Sabrina-Kate - 5 Star

This was one of those books that just made your heart sing. I always love books that vacillate from past to present and back again as I think they give a unique perspective to the stories they weave. Told from both perspectives and moving alternatively backwards and forwards, this book is an actual triumph of writing. 

Allison Winn Scotch has always impressed me with her amazing ability to tell the most incredible stories; not incredible because of what happens but because of just how much you feel for the characters and what happens to them. I felt immersed into their lives and could not decide if I was more on Ben or Tatum's side during all of the drama and disagreements.

I could not imagine how fame could separate a couple but I am sure that it does have its impact. I also could not imagine falling out of love with someone after they had stood by me through fame arriving.
This book was one that spans a seventeen year period of time so sometimes I would have to actually pause to reflect on what the other character had said about the same time period in order to piece this book together properly. I think that the fact that I had to stop and think actually made the book stronger and almost larger than life as it simply consumed me.

This book captured my heart and my heart actually ached at some times during the telling of the story of Ben and Tatum as I got that involved in them and the story of their love. Ultimately, I loved this book as I suspected I would and I may just read it again already as I loved it that much.

Thank you to Lake Union Publishing for our review copy.  All opinions are our own.

Connect with Allison Winn Scotch: 

Sunday, February 4, 2018

How Not to be a Bride by Portia MacIntosh

3 Star

Definitely, maybe…yes?
Mia Valentina gave up her high-flying life in LA to move back to Kent over four years ago. But it turns up that life in the slow lane isn’t all it’s cracked up to be!

So when her boyfriend Leo proposes, she says yes, hoping it will bring some much needed sparkle back into her life. The trouble is, Mia never wanted a big white wedding, just the happy ever after…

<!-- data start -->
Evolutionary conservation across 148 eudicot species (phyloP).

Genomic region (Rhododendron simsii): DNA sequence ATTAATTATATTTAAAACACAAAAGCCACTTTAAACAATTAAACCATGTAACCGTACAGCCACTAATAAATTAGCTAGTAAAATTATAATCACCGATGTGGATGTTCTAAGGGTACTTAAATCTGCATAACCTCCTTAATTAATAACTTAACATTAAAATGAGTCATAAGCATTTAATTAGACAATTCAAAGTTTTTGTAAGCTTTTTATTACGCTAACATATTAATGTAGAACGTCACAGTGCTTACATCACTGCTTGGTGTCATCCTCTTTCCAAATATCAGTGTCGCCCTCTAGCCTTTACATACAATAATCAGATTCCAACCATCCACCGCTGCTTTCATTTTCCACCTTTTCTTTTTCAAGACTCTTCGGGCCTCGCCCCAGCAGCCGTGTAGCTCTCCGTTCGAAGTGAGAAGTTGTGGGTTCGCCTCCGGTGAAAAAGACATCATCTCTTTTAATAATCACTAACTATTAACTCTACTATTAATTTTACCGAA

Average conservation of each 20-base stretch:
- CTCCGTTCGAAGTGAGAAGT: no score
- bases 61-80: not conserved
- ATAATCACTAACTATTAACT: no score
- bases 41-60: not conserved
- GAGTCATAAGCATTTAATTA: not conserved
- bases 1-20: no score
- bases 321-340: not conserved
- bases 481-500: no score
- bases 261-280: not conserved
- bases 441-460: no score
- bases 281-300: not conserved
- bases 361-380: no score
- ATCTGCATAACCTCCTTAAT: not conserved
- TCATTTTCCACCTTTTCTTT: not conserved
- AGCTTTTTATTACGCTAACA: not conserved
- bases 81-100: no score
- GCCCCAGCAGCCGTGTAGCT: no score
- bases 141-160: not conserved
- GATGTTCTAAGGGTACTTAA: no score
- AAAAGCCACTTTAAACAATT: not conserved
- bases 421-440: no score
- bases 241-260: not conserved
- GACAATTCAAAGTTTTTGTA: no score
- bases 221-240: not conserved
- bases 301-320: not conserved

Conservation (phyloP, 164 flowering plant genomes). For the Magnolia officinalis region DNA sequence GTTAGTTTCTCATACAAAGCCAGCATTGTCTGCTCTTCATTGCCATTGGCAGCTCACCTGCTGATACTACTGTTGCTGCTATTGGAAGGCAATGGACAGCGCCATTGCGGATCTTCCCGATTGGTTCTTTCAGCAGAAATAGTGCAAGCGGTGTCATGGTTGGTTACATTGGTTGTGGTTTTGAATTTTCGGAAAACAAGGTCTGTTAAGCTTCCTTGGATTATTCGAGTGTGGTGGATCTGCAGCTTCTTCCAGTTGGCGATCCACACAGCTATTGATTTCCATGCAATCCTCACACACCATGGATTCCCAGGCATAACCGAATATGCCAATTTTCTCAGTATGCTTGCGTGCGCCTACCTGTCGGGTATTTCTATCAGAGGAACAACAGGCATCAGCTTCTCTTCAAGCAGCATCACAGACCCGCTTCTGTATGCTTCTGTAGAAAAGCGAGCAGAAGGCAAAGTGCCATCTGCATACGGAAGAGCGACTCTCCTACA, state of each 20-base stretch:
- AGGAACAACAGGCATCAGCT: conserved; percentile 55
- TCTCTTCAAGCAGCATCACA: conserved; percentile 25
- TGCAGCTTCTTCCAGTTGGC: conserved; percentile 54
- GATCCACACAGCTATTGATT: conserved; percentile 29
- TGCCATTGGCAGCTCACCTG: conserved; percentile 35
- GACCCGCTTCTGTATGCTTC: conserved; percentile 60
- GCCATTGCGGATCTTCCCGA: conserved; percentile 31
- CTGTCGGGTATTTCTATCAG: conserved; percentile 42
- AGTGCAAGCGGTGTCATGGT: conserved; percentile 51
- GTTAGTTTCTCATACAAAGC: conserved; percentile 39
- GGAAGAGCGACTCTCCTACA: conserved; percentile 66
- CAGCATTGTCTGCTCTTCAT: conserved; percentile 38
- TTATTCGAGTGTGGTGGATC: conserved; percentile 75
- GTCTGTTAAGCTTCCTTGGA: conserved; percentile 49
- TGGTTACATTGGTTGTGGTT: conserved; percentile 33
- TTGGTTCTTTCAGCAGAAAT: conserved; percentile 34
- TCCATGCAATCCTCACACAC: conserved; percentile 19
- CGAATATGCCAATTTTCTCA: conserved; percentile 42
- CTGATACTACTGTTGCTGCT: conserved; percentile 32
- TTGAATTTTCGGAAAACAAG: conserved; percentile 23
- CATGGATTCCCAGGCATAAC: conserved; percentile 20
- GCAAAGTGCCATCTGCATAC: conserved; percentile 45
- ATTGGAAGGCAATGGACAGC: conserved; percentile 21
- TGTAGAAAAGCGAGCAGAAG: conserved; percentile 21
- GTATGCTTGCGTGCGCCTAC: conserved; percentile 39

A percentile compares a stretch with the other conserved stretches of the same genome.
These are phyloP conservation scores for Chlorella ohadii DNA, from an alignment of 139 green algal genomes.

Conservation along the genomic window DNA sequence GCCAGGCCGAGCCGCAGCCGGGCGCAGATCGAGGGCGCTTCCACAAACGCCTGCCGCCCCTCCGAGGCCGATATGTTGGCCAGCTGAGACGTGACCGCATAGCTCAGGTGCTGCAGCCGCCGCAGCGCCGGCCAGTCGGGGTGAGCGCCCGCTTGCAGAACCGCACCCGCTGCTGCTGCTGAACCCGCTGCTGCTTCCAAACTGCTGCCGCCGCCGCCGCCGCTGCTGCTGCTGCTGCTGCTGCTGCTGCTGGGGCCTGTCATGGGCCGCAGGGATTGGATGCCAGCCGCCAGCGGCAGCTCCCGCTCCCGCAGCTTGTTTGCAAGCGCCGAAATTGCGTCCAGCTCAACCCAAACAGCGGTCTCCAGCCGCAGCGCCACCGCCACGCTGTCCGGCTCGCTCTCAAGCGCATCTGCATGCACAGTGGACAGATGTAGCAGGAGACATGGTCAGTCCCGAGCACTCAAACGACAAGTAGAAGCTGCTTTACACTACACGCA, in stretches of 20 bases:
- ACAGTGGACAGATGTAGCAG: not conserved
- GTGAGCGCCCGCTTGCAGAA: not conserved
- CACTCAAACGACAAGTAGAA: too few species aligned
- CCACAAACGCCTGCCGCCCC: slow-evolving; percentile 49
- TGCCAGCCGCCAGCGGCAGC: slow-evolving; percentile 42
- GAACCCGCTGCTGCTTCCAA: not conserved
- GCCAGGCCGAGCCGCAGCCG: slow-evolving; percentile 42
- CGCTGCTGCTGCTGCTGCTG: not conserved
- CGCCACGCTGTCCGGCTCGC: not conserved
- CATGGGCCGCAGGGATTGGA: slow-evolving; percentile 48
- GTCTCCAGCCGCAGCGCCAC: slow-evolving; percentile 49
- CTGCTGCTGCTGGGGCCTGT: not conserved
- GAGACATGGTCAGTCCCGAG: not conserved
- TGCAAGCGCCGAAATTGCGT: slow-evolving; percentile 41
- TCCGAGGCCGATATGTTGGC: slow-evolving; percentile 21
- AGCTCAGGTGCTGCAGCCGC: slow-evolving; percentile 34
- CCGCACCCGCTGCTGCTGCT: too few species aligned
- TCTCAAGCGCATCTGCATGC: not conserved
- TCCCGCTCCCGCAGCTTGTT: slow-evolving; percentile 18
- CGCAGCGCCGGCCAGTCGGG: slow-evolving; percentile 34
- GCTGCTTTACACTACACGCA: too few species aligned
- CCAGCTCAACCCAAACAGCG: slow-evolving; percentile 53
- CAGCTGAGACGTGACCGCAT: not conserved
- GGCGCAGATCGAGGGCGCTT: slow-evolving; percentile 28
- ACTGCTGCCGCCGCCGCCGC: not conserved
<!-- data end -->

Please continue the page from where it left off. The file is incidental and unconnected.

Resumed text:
Kindle    Nook    Kobo

Kathryn - 3 Star

I do love Portia Macintosh. Her heroines are often struggling with something and it's usually something that women are expected to embrace as part of our “make up”.  

My last MacIntosh read had a main character who didn't get along with her in-laws and had to spend a weekend under their scrutiny.  This novel has our modern leading lady feeling pressure to plan a big white wedding to go along with her engagement.  Trouble is that she's just not that kind of girl and it takes her the entire novel to work out that she wants to be married but not have a wedding. 

MacIntosh characters are instantly likeable and Mia is no exception. And though I occasionally found the first person voice a bit detached, I was still engaged in her journey of self-discovery.  Her man is delightful, sweet and thoughtful and there's nothing to complain about from the reader or Mia.  Her pressure comes solely from her meddling mother and sister.  I couldn't find a redeeming quality in either of them, even at the end.   I was actually most disappointed that they didn't come good in the end- they were still mostly rotten and I don't blame Mia at all for her detachment.  

The unlikely friendship between Mia and Dylan was fun and added laughs to an otherwise stressful period in her life and I was particularly amused by the cake tasting scene with the prudish wedding coordinator.

Overall the story comes together happily and everyone ends up in their rightful place.  A lighthearted read!

Thank you to HQ Digital for our review copy.  All opinions are our own.